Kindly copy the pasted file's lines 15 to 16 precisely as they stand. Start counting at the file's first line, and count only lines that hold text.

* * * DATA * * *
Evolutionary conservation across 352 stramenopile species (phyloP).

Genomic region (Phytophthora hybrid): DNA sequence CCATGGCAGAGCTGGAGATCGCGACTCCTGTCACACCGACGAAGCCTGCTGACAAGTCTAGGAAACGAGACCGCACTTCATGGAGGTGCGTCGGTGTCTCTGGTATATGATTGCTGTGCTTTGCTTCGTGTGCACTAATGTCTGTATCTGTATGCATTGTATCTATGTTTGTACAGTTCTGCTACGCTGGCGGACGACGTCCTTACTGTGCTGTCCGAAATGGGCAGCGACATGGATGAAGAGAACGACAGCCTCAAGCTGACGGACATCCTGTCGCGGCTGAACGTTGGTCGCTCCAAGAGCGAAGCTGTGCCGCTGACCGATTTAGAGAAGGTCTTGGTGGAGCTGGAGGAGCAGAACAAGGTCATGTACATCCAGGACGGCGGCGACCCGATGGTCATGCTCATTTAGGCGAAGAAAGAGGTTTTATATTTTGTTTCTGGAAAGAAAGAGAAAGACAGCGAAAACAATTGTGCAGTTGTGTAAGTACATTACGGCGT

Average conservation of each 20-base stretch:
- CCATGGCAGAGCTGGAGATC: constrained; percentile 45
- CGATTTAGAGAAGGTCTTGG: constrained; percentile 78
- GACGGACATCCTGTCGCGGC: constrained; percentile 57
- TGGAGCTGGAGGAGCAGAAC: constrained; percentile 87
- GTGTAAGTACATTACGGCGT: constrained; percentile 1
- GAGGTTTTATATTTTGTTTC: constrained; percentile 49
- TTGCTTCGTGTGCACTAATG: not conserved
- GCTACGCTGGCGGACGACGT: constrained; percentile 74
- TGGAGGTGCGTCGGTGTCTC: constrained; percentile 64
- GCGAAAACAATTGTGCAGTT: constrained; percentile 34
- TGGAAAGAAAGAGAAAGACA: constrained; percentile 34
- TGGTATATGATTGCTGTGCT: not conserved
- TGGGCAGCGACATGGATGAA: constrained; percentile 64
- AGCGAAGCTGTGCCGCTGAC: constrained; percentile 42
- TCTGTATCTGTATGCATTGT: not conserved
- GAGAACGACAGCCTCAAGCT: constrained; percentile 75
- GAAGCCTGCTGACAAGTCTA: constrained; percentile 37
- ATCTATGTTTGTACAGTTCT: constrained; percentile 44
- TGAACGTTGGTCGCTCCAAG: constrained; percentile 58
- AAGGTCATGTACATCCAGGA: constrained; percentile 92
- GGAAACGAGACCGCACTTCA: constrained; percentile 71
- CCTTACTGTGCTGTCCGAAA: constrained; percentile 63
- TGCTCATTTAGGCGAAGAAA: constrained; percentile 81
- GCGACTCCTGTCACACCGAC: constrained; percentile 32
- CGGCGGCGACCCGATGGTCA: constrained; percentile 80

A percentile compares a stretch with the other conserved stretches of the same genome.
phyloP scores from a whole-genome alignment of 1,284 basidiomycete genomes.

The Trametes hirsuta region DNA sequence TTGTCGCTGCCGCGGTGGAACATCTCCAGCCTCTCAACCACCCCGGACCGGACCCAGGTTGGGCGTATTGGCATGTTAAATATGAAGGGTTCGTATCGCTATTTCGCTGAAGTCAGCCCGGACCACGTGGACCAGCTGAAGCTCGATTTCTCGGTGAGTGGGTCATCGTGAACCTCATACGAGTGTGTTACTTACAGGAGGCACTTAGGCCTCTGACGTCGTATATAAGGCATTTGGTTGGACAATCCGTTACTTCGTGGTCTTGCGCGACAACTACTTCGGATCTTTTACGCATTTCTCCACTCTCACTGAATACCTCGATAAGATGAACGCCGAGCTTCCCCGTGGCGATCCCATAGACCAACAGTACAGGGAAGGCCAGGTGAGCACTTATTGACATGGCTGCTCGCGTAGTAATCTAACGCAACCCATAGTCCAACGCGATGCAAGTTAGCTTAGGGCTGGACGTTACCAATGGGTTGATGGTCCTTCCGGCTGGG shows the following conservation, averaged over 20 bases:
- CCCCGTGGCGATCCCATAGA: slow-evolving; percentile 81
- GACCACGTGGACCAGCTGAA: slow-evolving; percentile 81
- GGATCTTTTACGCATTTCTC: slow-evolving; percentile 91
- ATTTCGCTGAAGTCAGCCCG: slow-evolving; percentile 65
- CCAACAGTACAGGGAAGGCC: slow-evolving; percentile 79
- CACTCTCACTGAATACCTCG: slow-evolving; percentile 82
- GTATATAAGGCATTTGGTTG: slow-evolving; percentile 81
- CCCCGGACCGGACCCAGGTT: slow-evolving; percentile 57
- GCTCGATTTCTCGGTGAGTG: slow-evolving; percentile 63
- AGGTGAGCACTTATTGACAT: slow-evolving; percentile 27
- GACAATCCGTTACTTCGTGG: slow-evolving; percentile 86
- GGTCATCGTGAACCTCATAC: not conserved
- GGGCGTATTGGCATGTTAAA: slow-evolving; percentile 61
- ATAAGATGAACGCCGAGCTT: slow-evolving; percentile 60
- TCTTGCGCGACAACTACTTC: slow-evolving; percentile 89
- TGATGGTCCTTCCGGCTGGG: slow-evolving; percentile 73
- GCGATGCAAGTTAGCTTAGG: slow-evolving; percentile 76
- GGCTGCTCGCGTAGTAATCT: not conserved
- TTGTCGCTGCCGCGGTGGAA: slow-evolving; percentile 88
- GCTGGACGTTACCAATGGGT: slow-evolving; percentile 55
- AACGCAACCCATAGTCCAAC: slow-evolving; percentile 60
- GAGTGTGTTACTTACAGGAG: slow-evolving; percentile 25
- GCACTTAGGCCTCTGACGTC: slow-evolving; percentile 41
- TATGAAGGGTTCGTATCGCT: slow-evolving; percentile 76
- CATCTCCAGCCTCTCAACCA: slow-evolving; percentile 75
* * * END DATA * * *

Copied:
- TGGTATATGATTGCTGTGCT: not conserved
- TGGGCAGCGACATGGATGAA: constrained; percentile 64